Keeping all the ports at the back keeps your desk from being riddled with cables, but it would have been nice to see the Mac mini come with a couple extra ports at the front, a la Mac Studio. After all, it’s easier to plug in wired headphones or an external SSD without reaching around the box. I’m also surprised there aren’t any microSD or SD card readers, seeing how photographers or video editors can make the most of the Mac mini’s performance.
Overall, the M2 Mac mini delivers a compelling, compact design that will effortlessly fit your desk setup – no frills needed.
The M2 Mac mini gives you access to macOS Ventura, Apple’s latest operating system update, which comes with several practical new features: including quick searches with Spotlight; the new Messages app that allows you to use SharePlay and quickly share documents or whole Safari tab groups; automatic app and windows organization thanks to Stage Manager; and the ability to use your iPhone as your webcam with Continuity Camera; and more.
The Mac mini sports Wi-Fi 6E and Bluetooth 5.3 for speedy connectivity, it also supports up to two displays simultaneously via Thunderbolt ports (one up to 6K resolution at 60Hz and the other up to 5K at 60Hz or 4K at 60Hz over HDMI), and boasts HDR with Dolby Vision and HDR10 video content. There’s also a built-in speaker, which is a bit meh, so I’d recommend using one of the best Bluetooth speakers or best wireless headphones instead.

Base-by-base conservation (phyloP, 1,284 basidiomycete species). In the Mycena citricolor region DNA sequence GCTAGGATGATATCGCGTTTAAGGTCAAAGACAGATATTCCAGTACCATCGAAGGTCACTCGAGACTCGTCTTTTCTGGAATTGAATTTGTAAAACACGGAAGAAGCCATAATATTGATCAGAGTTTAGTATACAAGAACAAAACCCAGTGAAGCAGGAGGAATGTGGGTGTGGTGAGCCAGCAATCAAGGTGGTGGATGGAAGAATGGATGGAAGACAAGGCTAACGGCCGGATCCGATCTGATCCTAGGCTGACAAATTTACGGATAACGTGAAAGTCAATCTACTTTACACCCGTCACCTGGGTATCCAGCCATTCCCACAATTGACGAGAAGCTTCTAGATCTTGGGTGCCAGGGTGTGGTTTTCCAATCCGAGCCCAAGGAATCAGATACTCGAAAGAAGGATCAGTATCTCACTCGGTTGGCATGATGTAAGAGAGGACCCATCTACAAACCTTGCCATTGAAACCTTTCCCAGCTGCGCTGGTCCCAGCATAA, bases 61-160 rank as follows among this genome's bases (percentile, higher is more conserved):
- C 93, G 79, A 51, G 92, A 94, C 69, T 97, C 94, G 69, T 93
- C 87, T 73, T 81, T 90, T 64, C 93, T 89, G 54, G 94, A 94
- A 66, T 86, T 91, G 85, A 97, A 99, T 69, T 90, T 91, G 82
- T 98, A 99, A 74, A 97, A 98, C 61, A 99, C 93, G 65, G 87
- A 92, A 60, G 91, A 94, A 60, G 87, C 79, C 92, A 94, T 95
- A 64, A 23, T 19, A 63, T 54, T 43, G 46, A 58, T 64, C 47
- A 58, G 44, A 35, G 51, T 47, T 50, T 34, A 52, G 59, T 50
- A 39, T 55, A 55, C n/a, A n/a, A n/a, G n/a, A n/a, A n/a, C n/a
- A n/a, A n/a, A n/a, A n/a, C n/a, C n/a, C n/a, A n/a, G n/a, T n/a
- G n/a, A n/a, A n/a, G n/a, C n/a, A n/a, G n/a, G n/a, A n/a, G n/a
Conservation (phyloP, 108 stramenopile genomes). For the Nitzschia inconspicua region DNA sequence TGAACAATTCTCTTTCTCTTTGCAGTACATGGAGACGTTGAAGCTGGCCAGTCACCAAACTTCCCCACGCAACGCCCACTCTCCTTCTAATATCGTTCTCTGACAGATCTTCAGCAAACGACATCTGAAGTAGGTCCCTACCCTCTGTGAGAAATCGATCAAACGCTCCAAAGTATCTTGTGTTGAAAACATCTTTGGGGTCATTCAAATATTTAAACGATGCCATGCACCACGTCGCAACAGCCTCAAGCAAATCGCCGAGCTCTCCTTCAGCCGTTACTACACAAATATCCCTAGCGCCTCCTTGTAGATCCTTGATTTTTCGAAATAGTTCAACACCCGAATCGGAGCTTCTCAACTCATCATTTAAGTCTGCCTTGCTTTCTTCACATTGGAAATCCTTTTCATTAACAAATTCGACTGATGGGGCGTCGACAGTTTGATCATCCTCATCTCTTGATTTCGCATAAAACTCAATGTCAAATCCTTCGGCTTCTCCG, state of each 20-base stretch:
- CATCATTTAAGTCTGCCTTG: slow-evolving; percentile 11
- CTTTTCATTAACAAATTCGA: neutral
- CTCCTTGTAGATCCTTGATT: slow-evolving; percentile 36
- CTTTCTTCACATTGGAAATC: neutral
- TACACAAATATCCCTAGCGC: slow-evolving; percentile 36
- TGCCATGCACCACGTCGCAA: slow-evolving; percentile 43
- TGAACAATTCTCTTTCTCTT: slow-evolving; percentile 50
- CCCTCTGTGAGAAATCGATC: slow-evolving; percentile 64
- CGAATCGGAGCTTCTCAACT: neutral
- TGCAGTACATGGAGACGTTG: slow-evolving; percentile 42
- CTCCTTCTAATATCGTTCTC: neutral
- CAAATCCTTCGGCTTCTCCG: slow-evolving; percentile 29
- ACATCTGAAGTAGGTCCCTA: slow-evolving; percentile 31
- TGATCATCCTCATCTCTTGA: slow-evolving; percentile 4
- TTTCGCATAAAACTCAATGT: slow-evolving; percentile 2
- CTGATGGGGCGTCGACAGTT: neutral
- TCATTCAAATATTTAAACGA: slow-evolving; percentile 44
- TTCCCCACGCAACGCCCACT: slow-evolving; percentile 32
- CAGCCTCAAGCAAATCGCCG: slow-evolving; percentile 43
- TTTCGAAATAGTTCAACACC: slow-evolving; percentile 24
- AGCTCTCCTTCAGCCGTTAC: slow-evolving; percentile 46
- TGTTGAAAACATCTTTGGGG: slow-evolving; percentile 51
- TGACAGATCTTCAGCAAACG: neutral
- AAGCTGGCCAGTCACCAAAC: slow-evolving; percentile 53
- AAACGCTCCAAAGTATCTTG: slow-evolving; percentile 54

The performance capabilities of the Mac mini (M2 Pro) are, as expected, brilliant. This is a very powerful desktop computer.
To test its power we put the Mac mini through three tests:
First, we tested the CPU by putting it through GeekBench 5 single-core and multi-core tests. The results were very good with the Mac mini achieving a single core score of 1964 and a multi-core score of 14782. To put this into perspective, the MacBook Pro (M2 Max) achieved a single-core score of 2037 and a multi-core score of 15173. The M2 Pro Mac mini isn’t too far behind in this regard.
Our second test was a HandBrake transcoding test in which we transcoded a 5.27 minute 4K video and timed how long it took. Transcoding and encoding are resource-intensive tasks that are reliant on speedy hardware. If the hardware isn’t up to scratch the time it takes to transcode a video file will increase. The M2 Pro Mac mini took 1.23 minutes to transcode the video file. This is very close to the 1.20 minutes we achieved with the MacBook Pro (M2 Max)
Our last test was a disk speed test which measures how fast the device drives are. The Mac mini achieved 6041.7 MB/s write speeds and 5091.9 MB/s read speeds.
Overall, these are very good results, and the Mac mini (M2 Pro) will handle anything you throw at it. You’ll be able to comfortably edit 4K ProRes videos without stuttering or lag.
The M2 Pro Mac mini is another brilliant, but boring, upgrade from Apple.
Apple Silicon changed the game when it debuted a couple of years ago, and every Mac released since then has oozed performance and power that rival chip makers have failed to come close to.
This is more of the same, but in the form of the Mac mini. It’s the Mac mini but with more power. That’s it. That’s all you need to know here. More power.
If you already own any Mac with any M1 or M2 chip, there are few reasons to even look at this product. If, however, you are an Apple Silicon virgin, then the Mac mini becomes a lot more compelling – as it remains the cheapest way to buy into Apple’s up-to-date generation of traditional computers.